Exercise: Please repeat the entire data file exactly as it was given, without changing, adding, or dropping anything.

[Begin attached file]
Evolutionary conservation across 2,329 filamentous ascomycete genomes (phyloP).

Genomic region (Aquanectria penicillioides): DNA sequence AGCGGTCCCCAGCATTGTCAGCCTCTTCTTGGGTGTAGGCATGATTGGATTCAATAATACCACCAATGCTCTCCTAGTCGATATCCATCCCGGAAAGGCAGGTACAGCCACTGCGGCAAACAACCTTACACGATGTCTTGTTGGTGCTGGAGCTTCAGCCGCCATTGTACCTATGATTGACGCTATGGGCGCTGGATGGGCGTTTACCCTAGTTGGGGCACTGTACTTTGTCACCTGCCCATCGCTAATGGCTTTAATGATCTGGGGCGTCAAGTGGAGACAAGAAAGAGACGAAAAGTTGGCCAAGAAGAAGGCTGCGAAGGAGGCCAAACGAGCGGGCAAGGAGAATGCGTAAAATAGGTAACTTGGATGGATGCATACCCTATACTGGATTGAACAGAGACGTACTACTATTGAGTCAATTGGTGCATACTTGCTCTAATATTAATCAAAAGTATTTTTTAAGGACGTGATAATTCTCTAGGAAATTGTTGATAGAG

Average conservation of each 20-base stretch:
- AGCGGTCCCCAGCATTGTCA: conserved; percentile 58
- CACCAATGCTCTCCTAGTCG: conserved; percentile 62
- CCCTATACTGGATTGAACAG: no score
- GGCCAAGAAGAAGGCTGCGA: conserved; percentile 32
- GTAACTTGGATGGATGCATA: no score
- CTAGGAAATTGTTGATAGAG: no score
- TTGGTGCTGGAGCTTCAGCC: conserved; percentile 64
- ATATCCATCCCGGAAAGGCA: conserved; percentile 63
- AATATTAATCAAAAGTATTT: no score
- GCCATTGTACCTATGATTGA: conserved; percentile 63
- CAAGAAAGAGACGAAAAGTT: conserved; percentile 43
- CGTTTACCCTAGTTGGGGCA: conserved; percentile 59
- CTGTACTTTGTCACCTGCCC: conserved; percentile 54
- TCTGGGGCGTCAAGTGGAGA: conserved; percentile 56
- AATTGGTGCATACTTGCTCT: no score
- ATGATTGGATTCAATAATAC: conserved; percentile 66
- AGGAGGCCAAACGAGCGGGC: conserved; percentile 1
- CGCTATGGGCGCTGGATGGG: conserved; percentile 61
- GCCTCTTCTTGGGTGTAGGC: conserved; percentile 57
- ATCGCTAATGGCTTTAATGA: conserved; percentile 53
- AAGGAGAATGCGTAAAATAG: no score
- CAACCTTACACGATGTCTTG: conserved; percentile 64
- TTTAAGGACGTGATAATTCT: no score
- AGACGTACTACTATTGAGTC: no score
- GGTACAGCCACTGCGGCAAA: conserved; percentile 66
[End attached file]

Evolutionary conservation across 2,329 filamentous ascomycete genomes (phyloP).

Genomic region (Aquanectria penicillioides): DNA sequence AGCGGTCCCCAGCATTGTCAGCCTCTTCTTGGGTGTAGGCATGATTGGATTCAATAATACCACCAATGCTCTCCTAGTCGATATCCATCCCGGAAAGGCAGGTACAGCCACTGCGGCAAACAACCTTACACGATGTCTTGTTGGTGCTGGAGCTTCAGCCGCCATTGTACCTATGATTGACGCTATGGGCGCTGGATGGGCGTTTACCCTAGTTGGGGCACTGTACTTTGTCACCTGCCCATCGCTAATGGCTTTAATGATCTGGGGCGTCAAGTGGAGACAAGAAAGAGACGAAAAGTTGGCCAAGAAGAAGGCTGCGAAGGAGGCCAAACGAGCGGGCAAGGAGAATGCGTAAAATAGGTAACTTGGATGGATGCATACCCTATACTGGATTGAACAGAGACGTACTACTATTGAGTCAATTGGTGCATACTTGCTCTAATATTAATCAAAAGTATTTTTTAAGGACGTGATAATTCTCTAGGAAATTGTTGATAGAG

Average conservation of each 20-base stretch:
- AGCGGTCCCCAGCATTGTCA: conserved; percentile 58
- CACCAATGCTCTCCTAGTCG: conserved; percentile 62
- CCCTATACTGGATTGAACAG: no score
- GGCCAAGAAGAAGGCTGCGA: conserved; percentile 32
- GTAACTTGGATGGATGCATA: no score
- CTAGGAAATTGTTGATAGAG: no score
- TTGGTGCTGGAGCTTCAGCC: conserved; percentile 64
- ATATCCATCCCGGAAAGGCA: conserved; percentile 63
- AATATTAATCAAAAGTATTT: no score
- GCCATTGTACCTATGATTGA: conserved; percentile 63
- CAAGAAAGAGACGAAAAGTT: conserved; percentile 43
- CGTTTACCCTAGTTGGGGCA: conserved; percentile 59
- CTGTACTTTGTCACCTGCCC: conserved; percentile 54
- TCTGGGGCGTCAAGTGGAGA: conserved; percentile 56
- AATTGGTGCATACTTGCTCT: no score
- ATGATTGGATTCAATAATAC: conserved; percentile 66
- AGGAGGCCAAACGAGCGGGC: conserved; percentile 1
- CGCTATGGGCGCTGGATGGG: conserved; percentile 61
- GCCTCTTCTTGGGTGTAGGC: conserved; percentile 57
- ATCGCTAATGGCTTTAATGA: conserved; percentile 53
- AAGGAGAATGCGTAAAATAG: no score
- CAACCTTACACGATGTCTTG: conserved; percentile 64
- TTTAAGGACGTGATAATTCT: no score
- AGACGTACTACTATTGAGTC: no score
- GGTACAGCCACTGCGGCAAA: conserved; percentile 66